Agricultural Externalities and Environmental Regulation: The Case of Manure Management and Spreading Land Allocation
Pp. 57-69 (13)
The aim of this paper is firstly to show how the measures introduced by the European
regulation on manure management are incorporated into the theoretical analysis framework for studying
the issue of nonpoint externality and especially, agricultural runoff. The model is extended because only
some of the polluting emissions at the origin of diffuse pollution are regulated by the Nitrates Directive.
More specifically, the model represents the standard that limits the spreading of organic manure to 170
kg/ha as a production right assigned to each farm. Secondly, this paper proposes an empirical model in
which the theoretical assumption that productive abilities are fully exploited is relaxed. In order to
describe the disparity that exists between individual situations, an empirical model represents the
production technology by means of a directional distance function. Finally, the aggregation properties of
the directional distance function are used to simulate the practice of looking for off-farm lands as a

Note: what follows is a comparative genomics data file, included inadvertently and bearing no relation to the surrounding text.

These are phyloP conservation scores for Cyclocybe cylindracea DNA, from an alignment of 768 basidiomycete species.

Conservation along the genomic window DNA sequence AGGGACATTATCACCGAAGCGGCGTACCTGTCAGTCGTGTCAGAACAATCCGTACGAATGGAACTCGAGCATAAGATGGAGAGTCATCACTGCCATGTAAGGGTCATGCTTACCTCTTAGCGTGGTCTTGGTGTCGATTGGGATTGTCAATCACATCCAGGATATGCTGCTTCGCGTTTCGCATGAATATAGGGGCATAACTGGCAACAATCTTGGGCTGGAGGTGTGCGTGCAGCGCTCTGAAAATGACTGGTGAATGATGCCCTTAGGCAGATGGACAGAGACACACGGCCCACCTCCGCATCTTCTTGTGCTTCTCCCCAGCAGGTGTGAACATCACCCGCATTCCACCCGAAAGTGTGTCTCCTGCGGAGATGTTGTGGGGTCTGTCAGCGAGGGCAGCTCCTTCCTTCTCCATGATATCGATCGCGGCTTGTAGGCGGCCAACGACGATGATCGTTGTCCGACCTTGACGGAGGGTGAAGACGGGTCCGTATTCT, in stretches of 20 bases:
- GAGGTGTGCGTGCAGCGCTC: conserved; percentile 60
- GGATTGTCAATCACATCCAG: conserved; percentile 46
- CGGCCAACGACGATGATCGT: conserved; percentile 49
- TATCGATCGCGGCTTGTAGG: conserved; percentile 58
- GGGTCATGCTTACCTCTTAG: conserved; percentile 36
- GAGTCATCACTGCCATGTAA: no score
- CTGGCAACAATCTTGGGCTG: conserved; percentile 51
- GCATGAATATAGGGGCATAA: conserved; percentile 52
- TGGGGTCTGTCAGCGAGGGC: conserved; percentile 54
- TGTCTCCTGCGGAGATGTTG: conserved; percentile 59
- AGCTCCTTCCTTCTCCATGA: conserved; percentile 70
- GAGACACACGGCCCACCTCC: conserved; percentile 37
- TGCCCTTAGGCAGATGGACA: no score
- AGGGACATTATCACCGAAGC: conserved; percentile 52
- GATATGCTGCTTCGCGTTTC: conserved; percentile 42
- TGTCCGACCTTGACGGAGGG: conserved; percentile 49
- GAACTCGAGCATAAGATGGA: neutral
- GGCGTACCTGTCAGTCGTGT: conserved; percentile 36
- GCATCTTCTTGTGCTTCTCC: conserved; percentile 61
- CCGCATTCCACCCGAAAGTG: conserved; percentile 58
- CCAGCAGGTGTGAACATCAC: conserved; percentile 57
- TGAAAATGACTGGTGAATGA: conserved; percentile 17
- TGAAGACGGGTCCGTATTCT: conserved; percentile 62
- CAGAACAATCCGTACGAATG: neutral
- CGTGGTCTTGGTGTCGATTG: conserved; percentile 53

means of complying with the standard. We look at how land can be allocated among producers in such a
way as to combine the disposal of manure in accordance with the limit of the Nitrates Directive with an
improvement in the productive and environmental efficiency of all farms. Using a sample of French pig
farms, results indicate only a low potential for a reduction in nitrogen pollution based on the reduction in
productive inefficiencies and the allocation of spreading lands among farmers in a same area.
Environmental efficiency, permits trading system, directional distance function, data
envelopment analysis, pig production.
IPTS - Institute for Prospective Technological Studies, Edificio EXPO - c/Inca Garcilaso 3 - 41092 Seville, Spain